The US- and British-sponsored resolution would authorise the deployment of 20,000 UN troops and police in Darfur to take over from 7,000 African Union troops in the western Sudanese region.
Although the resolution, likely to be put to a vote on Thursday, would state that Sudan must agree to the deployment, it was expected to add pressure on Khartoum to drop its opposition.
John Bolton, the US ambassador to the UN, told reporters at the United Nations: "Our judgment here is that we think we've found a formulation that would win acceptance on the [Security] Council."
Omar al-Bashir, the Sudanese president, reiterated on Tuesday his opposition to the deployment.
"We are not advocates of confrontation with the world, but we shall never accept the transition of the AU mandate to any organisation, and we shall never agree to the AU troops changing their hats from [AU] green to [UN] blue," he said.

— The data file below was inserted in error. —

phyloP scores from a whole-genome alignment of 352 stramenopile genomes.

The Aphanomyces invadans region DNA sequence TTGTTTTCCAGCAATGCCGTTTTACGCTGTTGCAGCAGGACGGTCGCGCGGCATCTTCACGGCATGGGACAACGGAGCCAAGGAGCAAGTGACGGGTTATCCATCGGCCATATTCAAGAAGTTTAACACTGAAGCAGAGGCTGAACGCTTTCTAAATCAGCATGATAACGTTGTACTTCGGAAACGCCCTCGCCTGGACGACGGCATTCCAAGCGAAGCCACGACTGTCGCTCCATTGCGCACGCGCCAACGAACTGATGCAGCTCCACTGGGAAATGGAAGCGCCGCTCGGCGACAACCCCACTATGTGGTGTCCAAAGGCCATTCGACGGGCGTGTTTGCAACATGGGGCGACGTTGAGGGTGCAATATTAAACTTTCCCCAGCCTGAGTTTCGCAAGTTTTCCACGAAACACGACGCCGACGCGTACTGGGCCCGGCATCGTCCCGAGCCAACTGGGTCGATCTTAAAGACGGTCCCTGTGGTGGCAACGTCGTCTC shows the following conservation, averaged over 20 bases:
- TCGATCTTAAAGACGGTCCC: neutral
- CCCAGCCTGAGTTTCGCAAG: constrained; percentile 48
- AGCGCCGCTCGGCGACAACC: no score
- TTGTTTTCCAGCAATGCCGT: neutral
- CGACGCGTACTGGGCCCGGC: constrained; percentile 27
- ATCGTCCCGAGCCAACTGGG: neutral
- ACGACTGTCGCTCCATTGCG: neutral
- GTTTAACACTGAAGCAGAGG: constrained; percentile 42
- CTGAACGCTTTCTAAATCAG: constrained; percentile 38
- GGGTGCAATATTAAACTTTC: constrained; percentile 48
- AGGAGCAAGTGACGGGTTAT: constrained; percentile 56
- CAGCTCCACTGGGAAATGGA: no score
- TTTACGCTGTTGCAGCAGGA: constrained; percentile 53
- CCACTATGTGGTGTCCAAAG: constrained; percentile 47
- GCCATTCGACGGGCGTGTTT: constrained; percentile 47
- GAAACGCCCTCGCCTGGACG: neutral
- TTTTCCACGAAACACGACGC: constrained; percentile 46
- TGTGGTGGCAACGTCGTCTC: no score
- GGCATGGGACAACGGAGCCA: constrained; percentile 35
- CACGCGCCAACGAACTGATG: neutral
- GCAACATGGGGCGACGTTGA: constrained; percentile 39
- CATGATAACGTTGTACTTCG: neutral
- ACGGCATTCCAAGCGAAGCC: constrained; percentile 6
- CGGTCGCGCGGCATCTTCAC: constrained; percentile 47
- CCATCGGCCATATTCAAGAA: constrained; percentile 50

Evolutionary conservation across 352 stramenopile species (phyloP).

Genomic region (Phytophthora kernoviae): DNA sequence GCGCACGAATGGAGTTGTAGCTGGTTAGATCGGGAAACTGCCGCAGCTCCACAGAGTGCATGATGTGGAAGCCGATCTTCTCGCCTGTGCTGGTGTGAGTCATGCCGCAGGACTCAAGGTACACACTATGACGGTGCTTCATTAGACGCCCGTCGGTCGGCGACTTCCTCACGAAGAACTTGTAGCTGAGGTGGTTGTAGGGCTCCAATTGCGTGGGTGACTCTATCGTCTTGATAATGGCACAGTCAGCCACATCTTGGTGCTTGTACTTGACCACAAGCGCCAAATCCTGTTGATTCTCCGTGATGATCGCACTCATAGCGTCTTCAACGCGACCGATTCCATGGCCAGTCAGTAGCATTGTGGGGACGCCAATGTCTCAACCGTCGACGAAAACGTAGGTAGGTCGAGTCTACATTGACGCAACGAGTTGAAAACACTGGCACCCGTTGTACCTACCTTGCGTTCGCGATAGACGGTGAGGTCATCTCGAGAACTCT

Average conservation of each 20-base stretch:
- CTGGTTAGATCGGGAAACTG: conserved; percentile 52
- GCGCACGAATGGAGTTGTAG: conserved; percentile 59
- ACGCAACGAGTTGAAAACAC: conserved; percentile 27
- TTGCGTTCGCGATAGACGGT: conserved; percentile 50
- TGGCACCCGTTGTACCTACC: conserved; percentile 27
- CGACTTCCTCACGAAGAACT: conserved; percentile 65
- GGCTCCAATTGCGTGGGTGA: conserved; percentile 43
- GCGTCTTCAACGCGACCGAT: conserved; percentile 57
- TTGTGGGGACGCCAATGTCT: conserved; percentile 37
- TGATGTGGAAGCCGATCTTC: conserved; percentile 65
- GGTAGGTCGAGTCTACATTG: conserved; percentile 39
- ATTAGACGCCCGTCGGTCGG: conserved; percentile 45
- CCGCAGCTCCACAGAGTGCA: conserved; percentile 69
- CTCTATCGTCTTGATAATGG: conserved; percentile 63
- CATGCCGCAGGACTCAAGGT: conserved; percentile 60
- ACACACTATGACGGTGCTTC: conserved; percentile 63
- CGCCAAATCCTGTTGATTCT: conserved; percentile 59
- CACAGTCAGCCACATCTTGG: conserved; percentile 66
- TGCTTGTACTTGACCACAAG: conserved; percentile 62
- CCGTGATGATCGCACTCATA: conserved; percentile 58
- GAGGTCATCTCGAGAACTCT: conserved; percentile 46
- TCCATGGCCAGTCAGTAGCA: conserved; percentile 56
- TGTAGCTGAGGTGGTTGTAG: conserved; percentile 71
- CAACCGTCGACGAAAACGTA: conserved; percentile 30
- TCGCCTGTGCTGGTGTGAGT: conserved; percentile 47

"...we shall never accept the transition of the AU mandate to any organisation, and we shall never agree to the AU troops changing their hats from [AU] green to [UN] blue"
Sudan has likened the deployment of UN troops to a Western invasion that it says would attract militants and cause an Iraq-style quagmire.
Al-Bashir rebuffed a plea from Washington's top Africa envoy on Tuesday to allow a UN force into Darfur after making her extend her visit to secure a meeting.
Jendayi Frazer, the US assistant secretary of state for African affairs, met al-Bashir on Tuesday and extended him an invitation from the US president to meet him on the sidelines of the UN General Assembly in New York next month.
The US said al-Bashir would send an envoy to Washington soon.